ObamaCare’s Cascade of Taxes Pounds U.S. Taxpayers

Grace-Marie Turner, President, Galen Institute

Grace-Marie Turner, President, Galen Institute

By Grace-Marie Turner and Tyler Hartsfield

President Obama promised middle-income families they would not see their taxes go up “one single dime” as a result of ObamaCare. But millions of such Americans are indeed paying to finance the gargantuan health overhaul law through hidden taxes and fees, many of which already are driving up the cost of their medical care and health insurance.

In total, the 21 taxes in ObamaCare will extract $1 trillion over a decade, nearly double the $569 billion that Congress’ Joint Committee on Taxation estimated at the time the law passed in 2010.

The first wave hits many higher-income people who got a rude awakening about the health law’s new and higher taxes when they filed their tax forms this year.

Tyler Hartsfield, Policy Analyst, Galen Institute

Tyler Hartsfield, Policy Analyst, Galen Institute

First is a new surtax on investment income that went into effect in January 2013. This new 3.8 percent surtax is paid by households making at least $250,000 (or $200,000, single) with investment income.

In addition, households in these same income categories face an increase in their Medicare payroll taxes of 0.9 percent, raising their tax rate to 2.35 percent from 1.45 percent to help finance ObamaCare’s subsidies. These two taxes together are estimated to cost taxpayers an additional $317 billion over the decade.

But despite the president’s promise that middle-income Americans would be protected, they do pay because, as bank-robber Willie Sutton said, that’s where the money is.

For example, parents of children with special needs face an added ObamaCare tax. The law caps at $2,500 a year the amount of income that employees can put tax free into their Flexible Spending Accounts. Thousands of families with special-needs children who have large medical and educational costs now must pay expenses above the cap with after-tax dollars.

People with high medical bills also face a new limit on what they can deduct for medical expenses — a threshold of 10 percent of their adjusted gross income instead of the old 7.5 percent trigger. Together, these taxes will raise about $43 billion over 10 years.

ObamaCare also imposes a new sales tax on health insurance companies that already is increasing health insurance premiums. The tax is assessed on insurers based upon the premiums the companies collected in the previous year.

The tax will raise $8 billion in 2014, increasing to $14.3 billion in 2018, and rising thereafter based on premium trend. The Joint Committee on Taxation estimates the health insurance tax will exceed $100 billion over the next 10 years, virtually all of which will be passed along to consumers in the form of higher premiums.

The tax will increase premiums for consumers in the individual insurance market by an average of $2,150 and $5,080 for family coverage over 10 years. The average expected increase in the cost of Medicare Advantage coverage is $3,590 over the decade.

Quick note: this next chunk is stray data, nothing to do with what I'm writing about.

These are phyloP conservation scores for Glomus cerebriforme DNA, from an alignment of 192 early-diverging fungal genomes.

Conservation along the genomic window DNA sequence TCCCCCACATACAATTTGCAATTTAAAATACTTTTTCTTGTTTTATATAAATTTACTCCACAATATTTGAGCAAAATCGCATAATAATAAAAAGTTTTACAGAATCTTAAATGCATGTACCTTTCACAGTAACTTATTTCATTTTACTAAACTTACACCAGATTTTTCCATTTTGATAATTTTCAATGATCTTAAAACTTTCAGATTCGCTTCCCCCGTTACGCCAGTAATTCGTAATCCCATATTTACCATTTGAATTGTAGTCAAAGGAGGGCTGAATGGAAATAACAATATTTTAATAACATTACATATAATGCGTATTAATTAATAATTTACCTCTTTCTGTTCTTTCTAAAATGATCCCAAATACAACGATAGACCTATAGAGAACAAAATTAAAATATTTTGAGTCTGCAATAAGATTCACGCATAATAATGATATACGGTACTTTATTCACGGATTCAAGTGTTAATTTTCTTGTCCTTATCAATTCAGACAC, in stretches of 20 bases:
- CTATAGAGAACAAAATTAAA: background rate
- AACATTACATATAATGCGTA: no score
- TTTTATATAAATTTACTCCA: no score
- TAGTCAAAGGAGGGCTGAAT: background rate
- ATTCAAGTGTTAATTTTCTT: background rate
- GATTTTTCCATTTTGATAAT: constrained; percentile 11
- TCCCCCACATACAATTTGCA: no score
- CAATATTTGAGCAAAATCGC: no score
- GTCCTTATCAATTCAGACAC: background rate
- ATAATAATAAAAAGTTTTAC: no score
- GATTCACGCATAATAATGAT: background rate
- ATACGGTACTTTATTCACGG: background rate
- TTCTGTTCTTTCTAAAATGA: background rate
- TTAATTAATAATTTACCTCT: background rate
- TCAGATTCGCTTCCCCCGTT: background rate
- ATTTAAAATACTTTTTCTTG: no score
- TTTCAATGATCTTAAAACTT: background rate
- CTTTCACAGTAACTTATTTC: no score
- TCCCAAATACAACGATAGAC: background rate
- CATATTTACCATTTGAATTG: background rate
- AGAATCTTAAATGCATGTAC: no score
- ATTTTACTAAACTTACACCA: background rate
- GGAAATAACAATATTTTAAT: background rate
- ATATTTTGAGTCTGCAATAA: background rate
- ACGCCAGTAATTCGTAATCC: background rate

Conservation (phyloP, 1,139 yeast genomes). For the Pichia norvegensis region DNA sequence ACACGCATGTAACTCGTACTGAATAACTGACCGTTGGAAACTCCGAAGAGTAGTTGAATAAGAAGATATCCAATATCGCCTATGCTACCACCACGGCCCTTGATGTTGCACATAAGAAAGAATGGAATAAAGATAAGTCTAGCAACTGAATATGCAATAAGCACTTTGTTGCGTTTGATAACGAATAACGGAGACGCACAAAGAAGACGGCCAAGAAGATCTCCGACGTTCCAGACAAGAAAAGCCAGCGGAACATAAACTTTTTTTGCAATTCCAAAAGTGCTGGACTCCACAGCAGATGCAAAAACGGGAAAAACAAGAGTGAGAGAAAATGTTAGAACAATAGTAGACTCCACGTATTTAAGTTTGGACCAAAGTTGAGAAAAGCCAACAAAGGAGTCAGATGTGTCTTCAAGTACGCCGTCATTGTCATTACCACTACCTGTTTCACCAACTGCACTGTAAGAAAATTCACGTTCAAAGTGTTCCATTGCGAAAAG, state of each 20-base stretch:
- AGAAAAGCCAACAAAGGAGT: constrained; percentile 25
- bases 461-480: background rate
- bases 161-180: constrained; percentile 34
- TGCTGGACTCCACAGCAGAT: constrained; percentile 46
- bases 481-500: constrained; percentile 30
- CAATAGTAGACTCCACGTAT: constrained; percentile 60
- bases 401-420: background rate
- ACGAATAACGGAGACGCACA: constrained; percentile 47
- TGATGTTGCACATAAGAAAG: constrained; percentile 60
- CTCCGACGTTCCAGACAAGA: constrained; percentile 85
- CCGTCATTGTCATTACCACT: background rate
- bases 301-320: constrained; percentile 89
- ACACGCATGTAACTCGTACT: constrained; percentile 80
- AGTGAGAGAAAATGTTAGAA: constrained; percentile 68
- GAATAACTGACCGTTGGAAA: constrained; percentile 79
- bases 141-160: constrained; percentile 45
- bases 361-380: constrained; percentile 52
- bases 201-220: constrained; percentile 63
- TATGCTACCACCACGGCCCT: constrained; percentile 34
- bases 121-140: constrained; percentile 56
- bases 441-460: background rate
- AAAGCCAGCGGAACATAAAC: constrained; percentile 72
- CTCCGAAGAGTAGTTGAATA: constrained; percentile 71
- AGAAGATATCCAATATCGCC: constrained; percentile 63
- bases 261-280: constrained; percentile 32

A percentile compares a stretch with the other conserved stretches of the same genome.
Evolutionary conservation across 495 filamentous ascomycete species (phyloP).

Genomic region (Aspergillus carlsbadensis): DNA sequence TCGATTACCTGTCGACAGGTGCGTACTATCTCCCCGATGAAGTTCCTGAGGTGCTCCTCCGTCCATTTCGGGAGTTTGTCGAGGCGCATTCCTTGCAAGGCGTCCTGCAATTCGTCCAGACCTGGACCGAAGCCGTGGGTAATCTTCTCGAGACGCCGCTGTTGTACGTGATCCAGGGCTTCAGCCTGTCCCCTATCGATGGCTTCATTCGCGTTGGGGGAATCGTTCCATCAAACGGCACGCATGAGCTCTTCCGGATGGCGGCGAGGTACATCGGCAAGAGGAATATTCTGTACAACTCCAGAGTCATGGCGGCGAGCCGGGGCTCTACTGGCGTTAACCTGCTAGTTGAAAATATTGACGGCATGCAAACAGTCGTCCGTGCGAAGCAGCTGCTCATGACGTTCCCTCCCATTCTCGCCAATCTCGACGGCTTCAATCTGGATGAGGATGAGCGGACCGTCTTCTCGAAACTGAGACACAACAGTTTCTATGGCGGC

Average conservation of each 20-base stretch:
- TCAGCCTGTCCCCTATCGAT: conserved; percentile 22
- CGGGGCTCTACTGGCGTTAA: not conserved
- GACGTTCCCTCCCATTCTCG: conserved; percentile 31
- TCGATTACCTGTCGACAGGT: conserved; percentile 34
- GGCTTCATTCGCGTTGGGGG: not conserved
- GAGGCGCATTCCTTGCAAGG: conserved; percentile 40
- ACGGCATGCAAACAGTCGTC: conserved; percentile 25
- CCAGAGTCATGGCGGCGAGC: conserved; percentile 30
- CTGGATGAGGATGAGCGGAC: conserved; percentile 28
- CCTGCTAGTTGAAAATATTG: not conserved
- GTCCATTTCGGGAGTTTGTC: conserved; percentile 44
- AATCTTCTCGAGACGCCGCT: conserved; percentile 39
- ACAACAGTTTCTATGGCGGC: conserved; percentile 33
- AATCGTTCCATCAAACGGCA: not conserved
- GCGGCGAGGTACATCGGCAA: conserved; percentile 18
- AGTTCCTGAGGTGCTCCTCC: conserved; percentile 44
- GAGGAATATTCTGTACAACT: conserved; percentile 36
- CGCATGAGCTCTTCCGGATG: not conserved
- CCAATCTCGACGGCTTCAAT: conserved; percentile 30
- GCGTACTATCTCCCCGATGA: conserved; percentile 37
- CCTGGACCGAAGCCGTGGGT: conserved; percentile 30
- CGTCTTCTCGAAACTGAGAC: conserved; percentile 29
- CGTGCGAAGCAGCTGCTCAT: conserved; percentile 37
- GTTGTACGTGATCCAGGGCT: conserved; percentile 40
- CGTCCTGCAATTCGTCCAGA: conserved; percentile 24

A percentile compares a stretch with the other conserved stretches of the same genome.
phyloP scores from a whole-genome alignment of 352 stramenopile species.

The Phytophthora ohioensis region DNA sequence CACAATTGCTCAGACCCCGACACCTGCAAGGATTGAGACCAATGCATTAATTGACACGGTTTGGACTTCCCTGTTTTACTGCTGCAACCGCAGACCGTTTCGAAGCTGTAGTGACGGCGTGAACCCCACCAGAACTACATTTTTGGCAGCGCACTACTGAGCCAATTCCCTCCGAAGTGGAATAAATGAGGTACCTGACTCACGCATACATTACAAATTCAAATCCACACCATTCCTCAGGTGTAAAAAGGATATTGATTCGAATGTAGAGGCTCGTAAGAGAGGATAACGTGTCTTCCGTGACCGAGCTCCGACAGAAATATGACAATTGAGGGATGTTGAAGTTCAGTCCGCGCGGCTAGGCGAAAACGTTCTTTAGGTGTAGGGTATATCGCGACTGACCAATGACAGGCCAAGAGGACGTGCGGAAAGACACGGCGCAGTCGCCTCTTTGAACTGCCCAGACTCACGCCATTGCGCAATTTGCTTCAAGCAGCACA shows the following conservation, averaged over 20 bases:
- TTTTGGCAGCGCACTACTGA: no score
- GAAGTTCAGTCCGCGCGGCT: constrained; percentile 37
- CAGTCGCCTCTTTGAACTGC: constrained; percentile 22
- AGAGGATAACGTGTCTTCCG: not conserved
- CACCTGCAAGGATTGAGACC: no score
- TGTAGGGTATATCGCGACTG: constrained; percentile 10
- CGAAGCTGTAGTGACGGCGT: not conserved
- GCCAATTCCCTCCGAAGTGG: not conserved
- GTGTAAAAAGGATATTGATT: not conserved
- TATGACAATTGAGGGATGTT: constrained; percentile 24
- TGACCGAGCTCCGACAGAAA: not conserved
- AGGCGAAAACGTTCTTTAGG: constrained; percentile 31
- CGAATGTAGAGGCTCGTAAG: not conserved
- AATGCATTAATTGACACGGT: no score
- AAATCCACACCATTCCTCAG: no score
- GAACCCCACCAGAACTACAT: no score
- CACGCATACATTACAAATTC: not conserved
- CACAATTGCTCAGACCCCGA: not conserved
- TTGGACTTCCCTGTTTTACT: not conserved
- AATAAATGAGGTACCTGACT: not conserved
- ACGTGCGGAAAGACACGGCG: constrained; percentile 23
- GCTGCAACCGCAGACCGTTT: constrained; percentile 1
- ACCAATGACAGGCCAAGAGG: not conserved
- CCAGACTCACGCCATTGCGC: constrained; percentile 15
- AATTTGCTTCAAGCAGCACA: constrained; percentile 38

ObamaCare calls for a “transitional reinsurance tax” that amounts to a $63-a-year fee on every person with private health insurance to cushion the cost of covering people with pre-existing conditions in the exchanges. The assessment is supposed to be levied for three years starting in 2014 and is designed to raise $25 billion.

Labor unions have been particularly incensed about this tax because they must pay it to compensate health insurers for high-risk patients in the ObamaCare insurance exchanges. Some labor unions, but not all, were given waivers.

An early ObamaCare tax is already hitting innovator drug companies, collecting $34 billion from the pharmaceutical industry over 10 years — passed along to consumers in higher prices and, more often, reduced investment in research for new medicines.

A tax on medical device manufacturers took effect last year, siphoning another $29 billion from creators of surgical instruments, artificial joints and even routine medical devices. The 2.3 percent excise tax is imposed on revenues and must be paid by companies whether or not they have any profit. Many companies say this tax is reducing significantly their investment in research for the next generation of medical devices.

The law calls for many more taxes and fees to finance ObamaCare’s massive subsidies for health insurance and Medicaid expansion. It may come as a shock to middle-income Americans that the majority of these taxes hit them either directly or through higher prices they have to pay for health insurance and medical care to finance ObamaCare.

The more people pay and the more visible these taxes become, the more people will demand repeal of this law that is causing so much more pain than gain for our health sector and economy.

(Grace-Marie Turner is President and Tyler Hartsfield is Policy Analyst at the Galen Institute in Alexandria, Virginia.  Galen specializes in health care policy strategies. This article was published by Investor’s Business Daily and appears here with permission from the authors.)